Installation

Quick start for getting setup with Elements CSS


Elements CSS is a utility framework for building Q-CTRL products. It’s built upon Tailwind and designed to match the Element Design Library by using the design tokens. It also introduces several base, component, and utility classes to make working with Elements CSS easier and more versatile. As such our documentation builds upon the Tailwind’s docs to include these differences.

# Installation Guides

Depending on your project you may be using a specific framework that requires some additional setup. In this case we recommend you follow one of Tailwind’s framework guides and then jump ahead to Adding Elements CSS plugin.


# Installing Elements CSS as a Tailwind Plugin

Tailwind CSS requires Node.js 12.13.0 or higher.

For most projects, we recommend installing Elements CSS as a Tailwind plugin with PostCSS.

If you are unable to use Tailwind, you can use the stylesheet elements.css however you will still need to use PurgeCSS to preduce the file size in production.

If you are looking to make a quick demo/prototype you can install it using Elements via CDN version.

# Install Elements CSS

Get started by installing Elements CSS.

# Using npm
npm install -D @qctrl/elements-css@latest tailwindcss@latest postcss@latest autoprefixer@latest

# Using Yarn
yarn add -D @qctrl/elements-css@latest tailwindcss@latest postcss@latest autoprefixer@latest

Autoprefixer is required to automatically add vendor prefixes.

# Add Tailwind as a PostCSS plugin

Add tailwindcss and autoprefixer to your PostCSS configuration. Most of the time this is a postcss.config.js file at the root of your project, but it could also be a .postcssrc file, or postcss key in your package.json file.

// postcss.config.js
module.exports = {
plugins: {
tailwindcss: {},
autoprefixer: {},
}
}

# Create your configuration file

To use the Elements CSS plugin you need to create a Tailwind config file and pass it as a plugin. You can generate the config file by using the Tailwind CLI utility included when you install the taliwindcss npm package.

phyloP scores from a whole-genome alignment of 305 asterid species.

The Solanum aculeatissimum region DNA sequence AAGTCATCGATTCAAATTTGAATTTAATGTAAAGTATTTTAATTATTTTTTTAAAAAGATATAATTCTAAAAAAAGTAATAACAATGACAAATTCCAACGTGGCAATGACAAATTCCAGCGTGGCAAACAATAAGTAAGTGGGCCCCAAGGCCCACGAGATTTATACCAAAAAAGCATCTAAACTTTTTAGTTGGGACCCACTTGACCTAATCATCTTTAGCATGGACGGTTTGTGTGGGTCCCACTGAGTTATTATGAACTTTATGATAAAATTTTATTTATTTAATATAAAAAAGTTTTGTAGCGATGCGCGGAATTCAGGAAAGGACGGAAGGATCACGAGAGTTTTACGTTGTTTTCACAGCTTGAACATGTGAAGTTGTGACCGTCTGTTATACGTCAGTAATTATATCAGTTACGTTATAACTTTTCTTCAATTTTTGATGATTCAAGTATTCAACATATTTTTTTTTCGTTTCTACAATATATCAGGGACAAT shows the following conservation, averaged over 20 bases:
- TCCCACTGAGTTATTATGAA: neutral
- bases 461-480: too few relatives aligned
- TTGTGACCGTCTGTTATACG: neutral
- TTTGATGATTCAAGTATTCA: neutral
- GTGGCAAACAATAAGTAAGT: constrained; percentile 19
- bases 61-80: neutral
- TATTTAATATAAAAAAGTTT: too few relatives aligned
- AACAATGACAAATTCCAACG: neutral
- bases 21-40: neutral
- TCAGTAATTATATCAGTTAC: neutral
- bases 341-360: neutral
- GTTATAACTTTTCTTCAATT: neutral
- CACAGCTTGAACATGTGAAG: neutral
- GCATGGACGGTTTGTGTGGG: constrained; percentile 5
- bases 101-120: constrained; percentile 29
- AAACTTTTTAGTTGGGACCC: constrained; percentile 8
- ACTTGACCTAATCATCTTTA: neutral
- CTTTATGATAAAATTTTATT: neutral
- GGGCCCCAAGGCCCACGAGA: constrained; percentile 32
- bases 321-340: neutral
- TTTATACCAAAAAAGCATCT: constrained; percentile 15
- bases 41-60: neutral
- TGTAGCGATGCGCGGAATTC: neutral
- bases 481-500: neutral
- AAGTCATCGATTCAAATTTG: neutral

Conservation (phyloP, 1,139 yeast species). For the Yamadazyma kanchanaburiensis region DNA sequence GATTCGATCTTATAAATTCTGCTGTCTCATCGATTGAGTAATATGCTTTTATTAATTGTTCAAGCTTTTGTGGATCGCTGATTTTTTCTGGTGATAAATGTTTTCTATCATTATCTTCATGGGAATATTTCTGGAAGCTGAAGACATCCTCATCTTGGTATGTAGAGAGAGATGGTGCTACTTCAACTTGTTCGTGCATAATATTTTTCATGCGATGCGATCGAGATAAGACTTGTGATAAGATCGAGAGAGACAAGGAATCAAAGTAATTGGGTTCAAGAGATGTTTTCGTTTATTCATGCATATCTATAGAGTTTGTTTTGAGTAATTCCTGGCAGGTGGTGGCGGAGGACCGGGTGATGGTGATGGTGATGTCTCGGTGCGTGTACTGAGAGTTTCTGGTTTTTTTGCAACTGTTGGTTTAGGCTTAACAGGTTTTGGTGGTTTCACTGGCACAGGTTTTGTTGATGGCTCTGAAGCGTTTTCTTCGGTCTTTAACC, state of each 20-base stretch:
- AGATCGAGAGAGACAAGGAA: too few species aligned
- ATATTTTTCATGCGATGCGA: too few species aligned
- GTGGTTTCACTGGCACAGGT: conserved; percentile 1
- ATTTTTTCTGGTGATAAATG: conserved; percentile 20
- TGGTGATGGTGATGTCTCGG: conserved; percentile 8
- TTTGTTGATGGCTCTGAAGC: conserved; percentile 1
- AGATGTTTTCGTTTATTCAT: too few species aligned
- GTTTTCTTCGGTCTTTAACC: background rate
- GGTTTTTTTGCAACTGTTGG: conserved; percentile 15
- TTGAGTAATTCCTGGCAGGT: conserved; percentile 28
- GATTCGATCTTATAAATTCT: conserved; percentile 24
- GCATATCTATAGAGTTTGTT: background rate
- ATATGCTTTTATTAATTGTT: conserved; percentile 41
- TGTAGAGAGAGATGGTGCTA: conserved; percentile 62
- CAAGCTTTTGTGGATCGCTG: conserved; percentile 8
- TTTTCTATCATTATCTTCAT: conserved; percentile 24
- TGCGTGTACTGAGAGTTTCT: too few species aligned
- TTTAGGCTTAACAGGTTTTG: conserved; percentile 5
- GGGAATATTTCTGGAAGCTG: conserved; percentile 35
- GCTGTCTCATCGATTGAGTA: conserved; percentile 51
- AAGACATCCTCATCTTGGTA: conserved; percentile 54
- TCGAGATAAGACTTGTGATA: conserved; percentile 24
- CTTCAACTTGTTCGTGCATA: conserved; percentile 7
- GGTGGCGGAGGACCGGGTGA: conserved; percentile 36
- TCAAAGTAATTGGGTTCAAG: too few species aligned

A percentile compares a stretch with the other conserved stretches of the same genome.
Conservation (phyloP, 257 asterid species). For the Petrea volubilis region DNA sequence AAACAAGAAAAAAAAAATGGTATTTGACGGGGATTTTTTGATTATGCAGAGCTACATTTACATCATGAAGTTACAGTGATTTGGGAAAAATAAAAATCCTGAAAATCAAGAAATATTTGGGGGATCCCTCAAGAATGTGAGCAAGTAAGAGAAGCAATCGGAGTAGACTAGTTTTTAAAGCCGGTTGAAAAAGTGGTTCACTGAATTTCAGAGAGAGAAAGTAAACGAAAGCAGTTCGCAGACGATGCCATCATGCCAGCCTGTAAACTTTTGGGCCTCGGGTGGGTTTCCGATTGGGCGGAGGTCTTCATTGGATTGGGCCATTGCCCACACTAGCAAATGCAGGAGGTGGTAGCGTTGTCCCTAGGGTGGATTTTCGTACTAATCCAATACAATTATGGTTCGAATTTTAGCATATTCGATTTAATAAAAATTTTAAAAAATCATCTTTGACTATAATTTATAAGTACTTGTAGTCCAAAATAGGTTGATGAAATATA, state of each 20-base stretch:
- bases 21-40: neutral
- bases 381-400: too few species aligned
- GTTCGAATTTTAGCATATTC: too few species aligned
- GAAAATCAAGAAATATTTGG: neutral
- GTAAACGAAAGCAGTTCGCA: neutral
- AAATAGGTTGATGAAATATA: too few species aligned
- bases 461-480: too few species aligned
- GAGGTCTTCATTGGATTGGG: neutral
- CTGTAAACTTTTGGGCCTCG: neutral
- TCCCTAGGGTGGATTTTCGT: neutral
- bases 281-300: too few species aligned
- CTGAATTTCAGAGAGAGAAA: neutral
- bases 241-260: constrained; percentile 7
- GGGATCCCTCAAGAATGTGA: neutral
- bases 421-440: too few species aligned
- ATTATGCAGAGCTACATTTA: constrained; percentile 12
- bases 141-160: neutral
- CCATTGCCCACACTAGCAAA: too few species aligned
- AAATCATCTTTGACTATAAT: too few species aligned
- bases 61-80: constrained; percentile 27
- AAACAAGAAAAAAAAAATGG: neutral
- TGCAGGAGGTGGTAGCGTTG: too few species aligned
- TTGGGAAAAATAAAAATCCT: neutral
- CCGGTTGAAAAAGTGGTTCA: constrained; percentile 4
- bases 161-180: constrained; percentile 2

npx tailwindcss init

This will create a minimal tailwind.config.js file at the root of your project:

// tailwind.config.js
module.exports = {
  purge: [],
  darkMode: false, // or 'media' or 'class'
  theme: {
    extend: {},
  },
  variants: {},
  plugins: [],
}

# Adding Elements CSS plugin

To use the Elements CSS include it as a plugins, you should also configure darkMode to class

// tailwind.config.js
module.exports = {
purge: [],
+ darkMode: "class",
theme: {
extend: {},
},
variants: {},
+ plugins: plugins: [require("@qctrl/elements-css")],,
}

# Include Tailwind in your CSS

Create a CSS file if you don’t already have one, and use the @tailwind directive to inject Tailwind’s base, components, and utilities styles:

/* ./your-css-folder/styles.css */
@tailwind base;
@tailwind components;
@tailwind utilities;

Tailwind will swap these directives out at build-time with all of the styles it generates based on your configured design system.

If you’re using postcss-import (or a tool that uses it under the hood, such as Webpacker for Rails), use our imports instead of the @tailwind directive to avoid issues when importing any of your own additional files:

@import "tailwindcss/base";
@import "tailwindcss/components";
@import "tailwindcss/utilities";

# Building your CSS

How you actually build your project will depend on the tools that you’re using. Your framework may include a command like npm run dev to start a development server that compiles your CSS in the background, you may be running webpack yourself, or maybe you’re using postcss-cli and running a command like postcss styles.css -o compiled.css.

When building for production, be sure to configure the purge option to remove any unused classes for the smallest file size:

// tailwind.config.js
module.exports = {
+ purge: {
+ content: [
+ './dist/assets/js/**/*.js',
+ './dist/**/*.html',
+ ],
+ options: {
+ safelist: [],
+ blocklist: [/^debug-/],
+ keyframes: true,
+ fontFace: true,
+ },
+ },
darkMode: "class",
theme: {
extend: {},
},
variants: {},
plugins: [require("@qctrl/elements-css/elements")],,
}

To learn more about tree-shaking unused styles for best performance read Tailwind’s guide on Optimizing for Production.

# Setting up fonts

Element’s uses several third-party fonts as per Typography – Elements Design Library. You may the fonts in your project using the following or a similar configuration.

To use Magistral you need to have an Adobe Fonts account, use the light, and bold weights.
<!-- Preconnect sources -->
<link rel="preconnect" href="https://use.typekit.net" crossorigin>
<link rel="preconnect" href="https://p.typekit.net" crossorigin>
<link rel="preconnect" href="https://fonts.gstatic.com" crossorigin>

<!-- Preload Google Fonts -->
<link rel="preload" as="style" href="https://fonts.googleapis.com/css2?family=Roboto+Mono&family=Roboto:ital,wght@0,300;0,400;0,500;0,700;1,300;1,400;1,500&display=swap">
<link rel="stylesheet" href="https://fonts.googleapis.com/css2?family=Roboto+Mono&family=Roboto:ital,wght@0,300;0,400;0,500;0,700;1,300;1,400;1,500&display=swap" media="print" onload="this.media='all'">
<noscript>
<link rel="stylesheet" href="https://fonts.googleapis.com/css2?family=Roboto+Mono&family=Roboto:ital,wght@0,300;0,400;0,500;0,700;1,300;1,400;1,500&display=swap">
</noscript>